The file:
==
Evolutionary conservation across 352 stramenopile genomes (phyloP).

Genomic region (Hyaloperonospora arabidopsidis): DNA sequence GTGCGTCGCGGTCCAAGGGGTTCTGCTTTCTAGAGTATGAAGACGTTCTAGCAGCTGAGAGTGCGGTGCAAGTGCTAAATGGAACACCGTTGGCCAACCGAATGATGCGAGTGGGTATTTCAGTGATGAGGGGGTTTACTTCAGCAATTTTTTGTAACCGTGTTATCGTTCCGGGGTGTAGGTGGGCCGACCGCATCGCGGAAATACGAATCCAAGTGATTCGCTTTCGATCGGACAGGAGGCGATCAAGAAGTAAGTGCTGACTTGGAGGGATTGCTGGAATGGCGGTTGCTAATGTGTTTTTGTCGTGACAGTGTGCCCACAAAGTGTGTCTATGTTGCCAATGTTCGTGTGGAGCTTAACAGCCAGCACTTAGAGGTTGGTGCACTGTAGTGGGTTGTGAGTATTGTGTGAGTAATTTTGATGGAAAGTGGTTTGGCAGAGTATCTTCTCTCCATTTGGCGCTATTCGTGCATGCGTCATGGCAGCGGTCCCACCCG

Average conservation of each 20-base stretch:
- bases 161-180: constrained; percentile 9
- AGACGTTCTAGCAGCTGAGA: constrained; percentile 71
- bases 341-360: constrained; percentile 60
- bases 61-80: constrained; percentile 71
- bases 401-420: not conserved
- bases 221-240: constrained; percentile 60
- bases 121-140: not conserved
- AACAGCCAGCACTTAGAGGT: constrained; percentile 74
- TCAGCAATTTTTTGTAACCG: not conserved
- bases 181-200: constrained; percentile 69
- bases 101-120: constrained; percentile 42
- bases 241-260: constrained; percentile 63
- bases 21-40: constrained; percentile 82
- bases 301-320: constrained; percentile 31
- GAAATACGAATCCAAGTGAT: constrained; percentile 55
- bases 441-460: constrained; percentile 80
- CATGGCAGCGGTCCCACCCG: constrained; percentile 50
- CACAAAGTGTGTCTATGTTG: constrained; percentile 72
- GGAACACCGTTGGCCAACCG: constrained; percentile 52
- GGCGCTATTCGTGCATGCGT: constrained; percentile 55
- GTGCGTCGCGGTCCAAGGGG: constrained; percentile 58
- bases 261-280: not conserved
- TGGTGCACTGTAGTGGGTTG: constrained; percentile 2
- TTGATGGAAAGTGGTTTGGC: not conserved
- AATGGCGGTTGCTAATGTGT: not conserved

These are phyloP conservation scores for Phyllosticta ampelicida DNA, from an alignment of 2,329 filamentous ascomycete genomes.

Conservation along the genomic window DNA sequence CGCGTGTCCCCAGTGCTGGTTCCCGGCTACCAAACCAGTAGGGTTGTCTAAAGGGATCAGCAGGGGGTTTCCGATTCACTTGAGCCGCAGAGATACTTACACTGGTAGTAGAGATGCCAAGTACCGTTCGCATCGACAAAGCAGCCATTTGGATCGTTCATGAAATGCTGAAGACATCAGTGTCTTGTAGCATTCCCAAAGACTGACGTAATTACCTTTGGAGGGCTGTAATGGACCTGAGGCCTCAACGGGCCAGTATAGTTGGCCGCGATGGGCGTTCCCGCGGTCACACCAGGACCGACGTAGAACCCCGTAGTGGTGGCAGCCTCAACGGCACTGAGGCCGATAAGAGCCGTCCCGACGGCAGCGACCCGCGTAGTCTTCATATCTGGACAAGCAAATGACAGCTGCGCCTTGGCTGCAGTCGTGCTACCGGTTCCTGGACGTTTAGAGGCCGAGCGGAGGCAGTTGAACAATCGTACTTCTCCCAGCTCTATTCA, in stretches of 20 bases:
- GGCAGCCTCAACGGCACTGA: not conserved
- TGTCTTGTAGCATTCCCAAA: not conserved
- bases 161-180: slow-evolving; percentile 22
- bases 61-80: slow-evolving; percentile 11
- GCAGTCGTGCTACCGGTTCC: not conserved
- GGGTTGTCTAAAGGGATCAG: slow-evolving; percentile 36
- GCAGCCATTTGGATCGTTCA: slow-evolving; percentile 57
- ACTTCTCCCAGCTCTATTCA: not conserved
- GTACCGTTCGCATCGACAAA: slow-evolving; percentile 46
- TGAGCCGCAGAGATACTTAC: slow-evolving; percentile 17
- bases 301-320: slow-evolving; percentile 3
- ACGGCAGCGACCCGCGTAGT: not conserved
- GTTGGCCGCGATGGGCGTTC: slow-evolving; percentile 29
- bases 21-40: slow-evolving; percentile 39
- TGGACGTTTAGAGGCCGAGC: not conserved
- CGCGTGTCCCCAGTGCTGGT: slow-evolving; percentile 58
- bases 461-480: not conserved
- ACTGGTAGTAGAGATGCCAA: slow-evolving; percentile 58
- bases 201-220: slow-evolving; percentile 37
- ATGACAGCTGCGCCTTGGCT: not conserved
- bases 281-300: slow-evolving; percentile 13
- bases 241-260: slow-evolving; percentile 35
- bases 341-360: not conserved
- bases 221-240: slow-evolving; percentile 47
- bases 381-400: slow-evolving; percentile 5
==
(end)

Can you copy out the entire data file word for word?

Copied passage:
Evolutionary conservation across 352 stramenopile genomes (phyloP).

Genomic region (Hyaloperonospora arabidopsidis): DNA sequence GTGCGTCGCGGTCCAAGGGGTTCTGCTTTCTAGAGTATGAAGACGTTCTAGCAGCTGAGAGTGCGGTGCAAGTGCTAAATGGAACACCGTTGGCCAACCGAATGATGCGAGTGGGTATTTCAGTGATGAGGGGGTTTACTTCAGCAATTTTTTGTAACCGTGTTATCGTTCCGGGGTGTAGGTGGGCCGACCGCATCGCGGAAATACGAATCCAAGTGATTCGCTTTCGATCGGACAGGAGGCGATCAAGAAGTAAGTGCTGACTTGGAGGGATTGCTGGAATGGCGGTTGCTAATGTGTTTTTGTCGTGACAGTGTGCCCACAAAGTGTGTCTATGTTGCCAATGTTCGTGTGGAGCTTAACAGCCAGCACTTAGAGGTTGGTGCACTGTAGTGGGTTGTGAGTATTGTGTGAGTAATTTTGATGGAAAGTGGTTTGGCAGAGTATCTTCTCTCCATTTGGCGCTATTCGTGCATGCGTCATGGCAGCGGTCCCACCCG

Average conservation of each 20-base stretch:
- bases 161-180: constrained; percentile 9
- AGACGTTCTAGCAGCTGAGA: constrained; percentile 71
- bases 341-360: constrained; percentile 60
- bases 61-80: constrained; percentile 71
- bases 401-420: not conserved
- bases 221-240: constrained; percentile 60
- bases 121-140: not conserved
- AACAGCCAGCACTTAGAGGT: constrained; percentile 74
- TCAGCAATTTTTTGTAACCG: not conserved
- bases 181-200: constrained; percentile 69
- bases 101-120: constrained; percentile 42
- bases 241-260: constrained; percentile 63
- bases 21-40: constrained; percentile 82
- bases 301-320: constrained; percentile 31
- GAAATACGAATCCAAGTGAT: constrained; percentile 55
- bases 441-460: constrained; percentile 80
- CATGGCAGCGGTCCCACCCG: constrained; percentile 50
- CACAAAGTGTGTCTATGTTG: constrained; percentile 72
- GGAACACCGTTGGCCAACCG: constrained; percentile 52
- GGCGCTATTCGTGCATGCGT: constrained; percentile 55
- GTGCGTCGCGGTCCAAGGGG: constrained; percentile 58
- bases 261-280: not conserved
- TGGTGCACTGTAGTGGGTTG: constrained; percentile 2
- TTGATGGAAAGTGGTTTGGC: not conserved
- AATGGCGGTTGCTAATGTGT: not conserved

These are phyloP conservation scores for Phyllosticta ampelicida DNA, from an alignment of 2,329 filamentous ascomycete genomes.

Conservation along the genomic window DNA sequence CGCGTGTCCCCAGTGCTGGTTCCCGGCTACCAAACCAGTAGGGTTGTCTAAAGGGATCAGCAGGGGGTTTCCGATTCACTTGAGCCGCAGAGATACTTACACTGGTAGTAGAGATGCCAAGTACCGTTCGCATCGACAAAGCAGCCATTTGGATCGTTCATGAAATGCTGAAGACATCAGTGTCTTGTAGCATTCCCAAAGACTGACGTAATTACCTTTGGAGGGCTGTAATGGACCTGAGGCCTCAACGGGCCAGTATAGTTGGCCGCGATGGGCGTTCCCGCGGTCACACCAGGACCGACGTAGAACCCCGTAGTGGTGGCAGCCTCAACGGCACTGAGGCCGATAAGAGCCGTCCCGACGGCAGCGACCCGCGTAGTCTTCATATCTGGACAAGCAAATGACAGCTGCGCCTTGGCTGCAGTCGTGCTACCGGTTCCTGGACGTTTAGAGGCCGAGCGGAGGCAGTTGAACAATCGTACTTCTCCCAGCTCTATTCA, in stretches of 20 bases:
- GGCAGCCTCAACGGCACTGA: not conserved
- TGTCTTGTAGCATTCCCAAA: not conserved
- bases 161-180: slow-evolving; percentile 22
- bases 61-80: slow-evolving; percentile 11
- GCAGTCGTGCTACCGGTTCC: not conserved
- GGGTTGTCTAAAGGGATCAG: slow-evolving; percentile 36
- GCAGCCATTTGGATCGTTCA: slow-evolving; percentile 57
- ACTTCTCCCAGCTCTATTCA: not conserved
- GTACCGTTCGCATCGACAAA: slow-evolving; percentile 46
- TGAGCCGCAGAGATACTTAC: slow-evolving; percentile 17
- bases 301-320: slow-evolving; percentile 3
- ACGGCAGCGACCCGCGTAGT: not conserved
- GTTGGCCGCGATGGGCGTTC: slow-evolving; percentile 29
- bases 21-40: slow-evolving; percentile 39
- TGGACGTTTAGAGGCCGAGC: not conserved
- CGCGTGTCCCCAGTGCTGGT: slow-evolving; percentile 58
- bases 461-480: not conserved
- ACTGGTAGTAGAGATGCCAA: slow-evolving; percentile 58
- bases 201-220: slow-evolving; percentile 37
- ATGACAGCTGCGCCTTGGCT: not conserved
- bases 281-300: slow-evolving; percentile 13
- bases 241-260: slow-evolving; percentile 35
- bases 341-360: not conserved
- bases 221-240: slow-evolving; percentile 47
- bases 381-400: slow-evolving; percentile 5